One of my most favourite pieces of theatre this year was Drive With Me, written and performed by me and directed by Liz Mills. I not only loved doing it, I loved doing it at The Alexander Bar, loved the extraordinary responses I had to it, critically, but especially personally, and I totally loved being on stage in front of tiny full houses, receiving the love and warmth of shared work. I particularly loved being able to share my writing of this piece.
One of the most dangerous and exciting theatrical things I did this year was I Could Go On, three nights of me performing solo improv. Did everything work? No. Did some things exceed expectations? Totally. But I loved it. (I was held by director and gorgeous friend Candice D’Arcy).
One of my proudest moments of the year was the reading of my play Clouds Like Waves by friends and brilliant talents Jaci de Villiers, Tandi Buchan, Nicole Franco, Heather Mac and Charlie Keegan. They made me see how much I love this play. They were awesome and awe inspiring.
One of my absolute delights this year was directing Lynita Crofford in Violet Online. What a sexy little experiment that totally paid off in deliciousness. (opening at the Kalk Bay Theatre on 26 Jan for a 2 week run).
My big and enduring theatrical love affair was my industrial theatre road show for Engen. Honestly, after 10 years they just get better and better, and I love my cast, client and audiences deeply.
One of the last favourites of the year was the total joy of directing Nicholas Spagnoletti’s Drowned Bride. I was as off the wall as I could be, and I was allowed to be. What a gift, I tell ya.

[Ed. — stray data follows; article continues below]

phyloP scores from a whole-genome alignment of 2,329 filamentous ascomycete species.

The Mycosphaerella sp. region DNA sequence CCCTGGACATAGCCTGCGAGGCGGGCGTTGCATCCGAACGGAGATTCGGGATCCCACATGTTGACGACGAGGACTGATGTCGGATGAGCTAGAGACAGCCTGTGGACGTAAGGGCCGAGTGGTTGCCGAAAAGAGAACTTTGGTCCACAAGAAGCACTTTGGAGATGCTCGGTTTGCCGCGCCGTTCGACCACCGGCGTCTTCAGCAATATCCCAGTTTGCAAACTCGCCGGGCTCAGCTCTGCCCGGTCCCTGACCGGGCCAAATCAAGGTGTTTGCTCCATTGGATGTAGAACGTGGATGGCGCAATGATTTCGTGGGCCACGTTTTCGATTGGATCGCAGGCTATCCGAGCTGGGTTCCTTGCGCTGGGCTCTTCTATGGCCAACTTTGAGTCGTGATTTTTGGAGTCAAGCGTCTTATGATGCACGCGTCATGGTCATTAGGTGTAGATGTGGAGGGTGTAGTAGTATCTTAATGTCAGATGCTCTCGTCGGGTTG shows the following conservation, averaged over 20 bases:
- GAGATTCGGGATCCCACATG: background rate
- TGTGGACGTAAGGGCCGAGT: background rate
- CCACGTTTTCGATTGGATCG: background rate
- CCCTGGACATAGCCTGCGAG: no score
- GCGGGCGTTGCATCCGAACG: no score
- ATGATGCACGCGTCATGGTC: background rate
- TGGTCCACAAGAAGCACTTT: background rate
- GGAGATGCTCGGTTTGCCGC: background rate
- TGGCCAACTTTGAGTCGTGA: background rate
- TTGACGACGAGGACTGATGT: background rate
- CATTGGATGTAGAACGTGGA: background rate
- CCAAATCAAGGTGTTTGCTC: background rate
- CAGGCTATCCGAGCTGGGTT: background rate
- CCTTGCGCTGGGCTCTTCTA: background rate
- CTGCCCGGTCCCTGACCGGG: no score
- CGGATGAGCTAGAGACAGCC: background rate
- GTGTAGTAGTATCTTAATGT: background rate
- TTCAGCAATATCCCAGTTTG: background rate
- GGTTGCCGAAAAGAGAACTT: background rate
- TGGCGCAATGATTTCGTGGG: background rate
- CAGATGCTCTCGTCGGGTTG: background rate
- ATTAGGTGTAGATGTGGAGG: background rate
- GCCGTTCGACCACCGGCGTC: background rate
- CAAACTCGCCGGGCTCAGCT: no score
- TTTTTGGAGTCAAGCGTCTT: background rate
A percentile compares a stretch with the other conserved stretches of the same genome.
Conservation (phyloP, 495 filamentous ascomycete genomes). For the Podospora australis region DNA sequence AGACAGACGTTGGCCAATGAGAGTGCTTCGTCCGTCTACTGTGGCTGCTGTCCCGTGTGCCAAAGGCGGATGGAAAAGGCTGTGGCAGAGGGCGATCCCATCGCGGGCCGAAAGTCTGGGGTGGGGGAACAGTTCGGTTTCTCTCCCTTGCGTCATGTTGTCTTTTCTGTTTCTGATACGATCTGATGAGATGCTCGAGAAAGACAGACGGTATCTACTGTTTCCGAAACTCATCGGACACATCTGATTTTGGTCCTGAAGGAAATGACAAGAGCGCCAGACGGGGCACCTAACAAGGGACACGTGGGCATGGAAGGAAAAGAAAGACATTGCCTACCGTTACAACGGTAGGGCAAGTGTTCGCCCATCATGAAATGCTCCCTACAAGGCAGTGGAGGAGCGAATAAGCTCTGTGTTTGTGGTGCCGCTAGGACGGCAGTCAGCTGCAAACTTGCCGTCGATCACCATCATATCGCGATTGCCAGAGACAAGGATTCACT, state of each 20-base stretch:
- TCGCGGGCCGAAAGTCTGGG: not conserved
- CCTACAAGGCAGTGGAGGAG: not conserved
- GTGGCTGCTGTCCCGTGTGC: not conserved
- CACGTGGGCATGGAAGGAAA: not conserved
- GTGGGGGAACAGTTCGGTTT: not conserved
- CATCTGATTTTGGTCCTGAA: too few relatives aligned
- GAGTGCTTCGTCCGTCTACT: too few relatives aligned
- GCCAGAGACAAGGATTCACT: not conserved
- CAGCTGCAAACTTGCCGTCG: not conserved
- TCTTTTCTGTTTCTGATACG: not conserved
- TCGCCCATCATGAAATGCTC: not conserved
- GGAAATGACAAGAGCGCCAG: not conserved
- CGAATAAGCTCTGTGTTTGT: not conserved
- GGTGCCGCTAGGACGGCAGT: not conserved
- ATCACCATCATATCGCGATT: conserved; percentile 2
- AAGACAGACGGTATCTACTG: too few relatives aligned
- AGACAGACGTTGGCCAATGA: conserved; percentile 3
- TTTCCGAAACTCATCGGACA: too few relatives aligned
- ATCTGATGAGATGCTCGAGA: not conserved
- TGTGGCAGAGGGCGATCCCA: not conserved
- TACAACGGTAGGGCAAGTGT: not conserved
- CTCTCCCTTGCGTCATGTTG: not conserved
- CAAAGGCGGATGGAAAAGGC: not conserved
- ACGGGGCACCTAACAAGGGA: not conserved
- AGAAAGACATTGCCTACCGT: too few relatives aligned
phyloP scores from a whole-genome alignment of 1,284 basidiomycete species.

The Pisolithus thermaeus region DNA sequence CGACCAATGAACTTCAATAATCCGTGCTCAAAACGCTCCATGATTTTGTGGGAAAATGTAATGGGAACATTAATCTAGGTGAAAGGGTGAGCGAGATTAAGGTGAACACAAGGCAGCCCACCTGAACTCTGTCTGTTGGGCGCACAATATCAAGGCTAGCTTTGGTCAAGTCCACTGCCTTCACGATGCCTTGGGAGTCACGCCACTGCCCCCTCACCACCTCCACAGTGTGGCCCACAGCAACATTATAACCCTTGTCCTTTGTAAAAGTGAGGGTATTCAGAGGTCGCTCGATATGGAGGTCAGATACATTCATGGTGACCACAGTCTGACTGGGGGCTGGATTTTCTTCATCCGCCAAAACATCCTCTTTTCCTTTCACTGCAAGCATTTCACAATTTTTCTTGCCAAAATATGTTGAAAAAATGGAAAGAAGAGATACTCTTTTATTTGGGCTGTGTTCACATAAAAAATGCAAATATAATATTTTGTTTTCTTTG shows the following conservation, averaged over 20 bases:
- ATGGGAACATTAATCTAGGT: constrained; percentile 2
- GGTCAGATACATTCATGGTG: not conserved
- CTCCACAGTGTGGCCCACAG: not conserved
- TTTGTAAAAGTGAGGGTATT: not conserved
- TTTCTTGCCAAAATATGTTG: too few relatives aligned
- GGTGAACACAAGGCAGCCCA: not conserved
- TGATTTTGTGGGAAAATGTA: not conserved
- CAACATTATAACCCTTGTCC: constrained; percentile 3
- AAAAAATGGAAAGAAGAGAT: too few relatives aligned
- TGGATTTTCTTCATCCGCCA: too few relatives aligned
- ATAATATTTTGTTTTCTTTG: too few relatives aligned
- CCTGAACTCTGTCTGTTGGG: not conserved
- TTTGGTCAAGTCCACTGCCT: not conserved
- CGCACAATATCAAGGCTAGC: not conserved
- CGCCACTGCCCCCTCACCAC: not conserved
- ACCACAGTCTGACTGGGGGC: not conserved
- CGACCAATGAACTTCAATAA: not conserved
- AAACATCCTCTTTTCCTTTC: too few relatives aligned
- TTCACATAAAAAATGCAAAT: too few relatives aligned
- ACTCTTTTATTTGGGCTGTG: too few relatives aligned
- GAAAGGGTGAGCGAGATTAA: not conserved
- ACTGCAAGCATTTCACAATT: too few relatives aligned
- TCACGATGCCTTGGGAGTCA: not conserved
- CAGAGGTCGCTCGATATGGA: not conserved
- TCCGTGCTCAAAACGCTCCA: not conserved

My most outrageous theatrical project was coaching and directing a group of bankers to re-interpret four fairy tales and then perform them competitively. They were inspiring, hilarious and the best teams ever. They taught me so much.
There was more. All of it, in fact. But these were my favourite favourites. Thanks to all who help me do exactly what I love.
I woke up with this little bubble of joy in my chest. It is wintery and my arms are cold out of the bedclothes as I type and the dogs aren’t in their usual rush for me to get out and walk them, instead they are happy to lie on the blankets and snuggle. Back to the joy bubble. Last night was the beginning of my second week of performing Drive With Me at The Alexander Bar and I loved it. After that Charlie Keegan and I read bits of Clouds Like Waves for the monthly Playthings as well, so it was a theatre double bill for me. And I loved it. I absolutely loved it. I loved the whole of Drive With Me and the response from the small but completely engaged audience. I loved getting notes from Liz Mills who is the most attentive and clear director. I loved reading with Charlie, to an audience that doesn’t usually see my work. Afterwards I loved hanging out with The Alexander boys, Nicholas and Edward, and my gorgeous friend Candice D’Arcy, and I loved driving home full of the theatrical possibilities running through my brain. It is absolutely true that I am a theatre animal, and doing it makes me the happiest I can be. I am savouring this feeling. I am completely aware that it is fleeting. There is nothing more shocking than the end of a run. It is like waking up and something being forever gone.
Compared with my deep misery last year, while I was at the festival that shall not be named, I am a different person. Instead of being the invisible ghost of my character Marion Taylor, I feel entirely seen. People are coming to Drive With Me because they want to. I am not desperate, bitter or lost. Don’t get me wrong. I am passionate, driven and hard working (none of that grateful and blessed stuff). I am proud and clear and satisfied that what I am trying to do is almost what I am actually doing, and with writing and acting that is a pretty good result. Bubble of Joy.